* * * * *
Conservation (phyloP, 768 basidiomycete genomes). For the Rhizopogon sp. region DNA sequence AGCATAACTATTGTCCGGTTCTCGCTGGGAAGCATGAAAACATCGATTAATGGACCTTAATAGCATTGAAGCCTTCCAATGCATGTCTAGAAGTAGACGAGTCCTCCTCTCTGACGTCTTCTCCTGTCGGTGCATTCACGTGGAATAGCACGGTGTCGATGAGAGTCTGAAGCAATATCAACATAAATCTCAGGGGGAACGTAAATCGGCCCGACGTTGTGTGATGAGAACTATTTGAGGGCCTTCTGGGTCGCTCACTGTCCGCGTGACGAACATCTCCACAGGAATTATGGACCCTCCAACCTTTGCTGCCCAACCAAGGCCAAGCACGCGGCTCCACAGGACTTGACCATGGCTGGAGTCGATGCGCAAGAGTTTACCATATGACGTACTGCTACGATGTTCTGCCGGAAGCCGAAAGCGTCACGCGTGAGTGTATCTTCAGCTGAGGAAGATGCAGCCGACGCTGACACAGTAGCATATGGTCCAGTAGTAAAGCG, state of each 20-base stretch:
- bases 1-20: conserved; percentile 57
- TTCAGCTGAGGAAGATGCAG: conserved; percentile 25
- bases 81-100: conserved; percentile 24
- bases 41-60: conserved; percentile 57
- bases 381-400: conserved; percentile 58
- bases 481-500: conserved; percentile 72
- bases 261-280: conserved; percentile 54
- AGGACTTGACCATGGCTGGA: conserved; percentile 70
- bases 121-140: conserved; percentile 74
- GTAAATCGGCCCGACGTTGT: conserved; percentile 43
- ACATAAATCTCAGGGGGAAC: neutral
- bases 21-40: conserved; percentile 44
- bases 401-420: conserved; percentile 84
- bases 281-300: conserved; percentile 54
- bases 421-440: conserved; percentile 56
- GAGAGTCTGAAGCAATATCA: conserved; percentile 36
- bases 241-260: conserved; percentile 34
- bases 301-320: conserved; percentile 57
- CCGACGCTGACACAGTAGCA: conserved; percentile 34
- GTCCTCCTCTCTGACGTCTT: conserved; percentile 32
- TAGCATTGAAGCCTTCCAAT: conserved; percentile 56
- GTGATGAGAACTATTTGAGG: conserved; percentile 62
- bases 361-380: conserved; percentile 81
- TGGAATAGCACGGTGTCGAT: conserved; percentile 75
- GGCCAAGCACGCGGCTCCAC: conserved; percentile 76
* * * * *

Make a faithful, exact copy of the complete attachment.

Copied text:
Conservation (phyloP, 768 basidiomycete genomes). For the Rhizopogon sp. region DNA sequence AGCATAACTATTGTCCGGTTCTCGCTGGGAAGCATGAAAACATCGATTAATGGACCTTAATAGCATTGAAGCCTTCCAATGCATGTCTAGAAGTAGACGAGTCCTCCTCTCTGACGTCTTCTCCTGTCGGTGCATTCACGTGGAATAGCACGGTGTCGATGAGAGTCTGAAGCAATATCAACATAAATCTCAGGGGGAACGTAAATCGGCCCGACGTTGTGTGATGAGAACTATTTGAGGGCCTTCTGGGTCGCTCACTGTCCGCGTGACGAACATCTCCACAGGAATTATGGACCCTCCAACCTTTGCTGCCCAACCAAGGCCAAGCACGCGGCTCCACAGGACTTGACCATGGCTGGAGTCGATGCGCAAGAGTTTACCATATGACGTACTGCTACGATGTTCTGCCGGAAGCCGAAAGCGTCACGCGTGAGTGTATCTTCAGCTGAGGAAGATGCAGCCGACGCTGACACAGTAGCATATGGTCCAGTAGTAAAGCG, state of each 20-base stretch:
- bases 1-20: conserved; percentile 57
- TTCAGCTGAGGAAGATGCAG: conserved; percentile 25
- bases 81-100: conserved; percentile 24
- bases 41-60: conserved; percentile 57
- bases 381-400: conserved; percentile 58
- bases 481-500: conserved; percentile 72
- bases 261-280: conserved; percentile 54
- AGGACTTGACCATGGCTGGA: conserved; percentile 70
- bases 121-140: conserved; percentile 74
- GTAAATCGGCCCGACGTTGT: conserved; percentile 43
- ACATAAATCTCAGGGGGAAC: neutral
- bases 21-40: conserved; percentile 44
- bases 401-420: conserved; percentile 84
- bases 281-300: conserved; percentile 54
- bases 421-440: conserved; percentile 56
- GAGAGTCTGAAGCAATATCA: conserved; percentile 36
- bases 241-260: conserved; percentile 34
- bases 301-320: conserved; percentile 57
- CCGACGCTGACACAGTAGCA: conserved; percentile 34
- GTCCTCCTCTCTGACGTCTT: conserved; percentile 32
- TAGCATTGAAGCCTTCCAAT: conserved; percentile 56
- GTGATGAGAACTATTTGAGG: conserved; percentile 62
- bases 361-380: conserved; percentile 81
- TGGAATAGCACGGTGTCGAT: conserved; percentile 75
- GGCCAAGCACGCGGCTCCAC: conserved; percentile 76